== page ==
The main objective of reservoir characterization is to describe the features which influence the amount, position, accessibility, and flow of fluids through a reservoir. These features will be: The structural aspects (depth to the reservoir boundaries and inter-reservoir surfaces), faults (both seismically identifiable and sub-seismic faults), flow-units or facies bodies (position, orientation and size), and the spatial distribution of the relevant petrophysical parameters (permeability, porosity, saturations, …) within each flow-unit. Although some "hard" data from seismic and wells will be available, there is a definite stochastic element in all these features. Stochastic techniques are thus required to model them properly.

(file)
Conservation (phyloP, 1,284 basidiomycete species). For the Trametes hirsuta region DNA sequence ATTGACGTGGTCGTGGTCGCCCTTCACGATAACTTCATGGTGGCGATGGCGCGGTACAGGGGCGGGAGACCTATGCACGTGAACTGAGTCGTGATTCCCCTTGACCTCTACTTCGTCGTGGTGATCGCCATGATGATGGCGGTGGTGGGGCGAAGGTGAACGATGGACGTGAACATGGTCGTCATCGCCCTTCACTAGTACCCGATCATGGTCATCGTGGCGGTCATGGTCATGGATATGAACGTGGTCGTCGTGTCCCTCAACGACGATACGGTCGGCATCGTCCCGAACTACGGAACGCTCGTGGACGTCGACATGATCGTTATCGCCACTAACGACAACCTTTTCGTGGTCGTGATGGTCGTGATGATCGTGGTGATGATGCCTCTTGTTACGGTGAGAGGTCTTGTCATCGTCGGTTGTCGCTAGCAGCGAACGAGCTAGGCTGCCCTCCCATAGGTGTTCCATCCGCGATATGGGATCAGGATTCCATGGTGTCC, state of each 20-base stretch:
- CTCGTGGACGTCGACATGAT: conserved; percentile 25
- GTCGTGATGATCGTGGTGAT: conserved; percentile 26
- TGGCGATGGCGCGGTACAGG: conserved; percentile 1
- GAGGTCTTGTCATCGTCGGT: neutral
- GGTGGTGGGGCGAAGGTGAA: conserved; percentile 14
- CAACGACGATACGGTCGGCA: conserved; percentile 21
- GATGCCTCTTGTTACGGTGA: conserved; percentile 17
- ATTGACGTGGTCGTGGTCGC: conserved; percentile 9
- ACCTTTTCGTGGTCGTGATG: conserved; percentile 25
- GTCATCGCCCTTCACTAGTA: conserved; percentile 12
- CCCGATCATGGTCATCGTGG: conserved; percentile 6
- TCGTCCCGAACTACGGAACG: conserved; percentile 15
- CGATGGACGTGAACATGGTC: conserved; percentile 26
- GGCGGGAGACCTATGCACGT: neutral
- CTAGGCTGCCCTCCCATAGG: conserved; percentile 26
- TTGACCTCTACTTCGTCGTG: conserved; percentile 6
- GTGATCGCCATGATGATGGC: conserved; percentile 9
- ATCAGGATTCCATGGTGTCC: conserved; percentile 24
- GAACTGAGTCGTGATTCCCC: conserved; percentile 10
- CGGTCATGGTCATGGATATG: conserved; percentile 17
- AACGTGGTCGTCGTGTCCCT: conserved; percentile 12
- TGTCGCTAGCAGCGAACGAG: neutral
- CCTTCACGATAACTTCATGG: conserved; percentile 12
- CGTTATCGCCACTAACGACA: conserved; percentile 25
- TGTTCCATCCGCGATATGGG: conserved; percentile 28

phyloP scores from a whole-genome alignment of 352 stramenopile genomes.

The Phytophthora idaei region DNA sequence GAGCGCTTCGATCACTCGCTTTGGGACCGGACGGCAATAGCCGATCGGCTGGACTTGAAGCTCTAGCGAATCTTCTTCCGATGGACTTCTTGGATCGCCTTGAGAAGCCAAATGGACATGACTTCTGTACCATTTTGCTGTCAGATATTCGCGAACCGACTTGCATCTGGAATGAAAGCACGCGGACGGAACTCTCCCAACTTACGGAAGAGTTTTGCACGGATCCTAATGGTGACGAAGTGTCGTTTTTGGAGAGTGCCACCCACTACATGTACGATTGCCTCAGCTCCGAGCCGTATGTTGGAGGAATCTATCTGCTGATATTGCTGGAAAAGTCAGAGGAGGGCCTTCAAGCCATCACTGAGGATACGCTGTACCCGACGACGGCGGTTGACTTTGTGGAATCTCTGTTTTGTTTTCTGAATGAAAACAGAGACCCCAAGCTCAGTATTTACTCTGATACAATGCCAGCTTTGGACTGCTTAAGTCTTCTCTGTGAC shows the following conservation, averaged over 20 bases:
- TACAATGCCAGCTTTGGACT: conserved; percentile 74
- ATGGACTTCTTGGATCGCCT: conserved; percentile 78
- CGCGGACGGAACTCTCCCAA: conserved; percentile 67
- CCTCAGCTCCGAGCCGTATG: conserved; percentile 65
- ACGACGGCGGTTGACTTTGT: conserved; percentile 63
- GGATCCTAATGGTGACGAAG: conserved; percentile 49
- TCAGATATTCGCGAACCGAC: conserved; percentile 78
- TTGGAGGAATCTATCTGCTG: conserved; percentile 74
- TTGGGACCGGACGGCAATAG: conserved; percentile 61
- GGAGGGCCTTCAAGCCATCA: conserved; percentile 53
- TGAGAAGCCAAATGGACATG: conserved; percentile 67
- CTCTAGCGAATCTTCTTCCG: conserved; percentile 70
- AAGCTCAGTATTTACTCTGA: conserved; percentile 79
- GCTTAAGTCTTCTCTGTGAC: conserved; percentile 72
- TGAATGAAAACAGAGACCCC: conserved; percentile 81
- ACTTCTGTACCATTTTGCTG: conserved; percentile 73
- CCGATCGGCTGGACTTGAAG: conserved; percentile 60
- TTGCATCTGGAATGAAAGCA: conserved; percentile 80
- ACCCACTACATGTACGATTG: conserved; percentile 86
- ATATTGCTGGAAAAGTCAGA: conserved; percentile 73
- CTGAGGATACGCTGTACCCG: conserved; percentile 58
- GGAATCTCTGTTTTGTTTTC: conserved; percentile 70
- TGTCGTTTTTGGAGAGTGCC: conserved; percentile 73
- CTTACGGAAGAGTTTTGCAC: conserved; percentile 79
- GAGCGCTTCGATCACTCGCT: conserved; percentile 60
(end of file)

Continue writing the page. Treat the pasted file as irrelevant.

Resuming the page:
The paper reviews a number of techniques available for stochastic modeling of the above features: (marked point processes, Markov fields, truncated Gaussian fields and indicator kriging for modeling discrete events (flow-units, faults, barriers); Gaussian fields and indicator kriging for modeling property values (depths, fault transmissibility, petrophysical variables)). The different techniques can be mixed or combined to give a complete stochastic model of every relevant aspect of the reservoir. Several examples from the North Sea will be presented.

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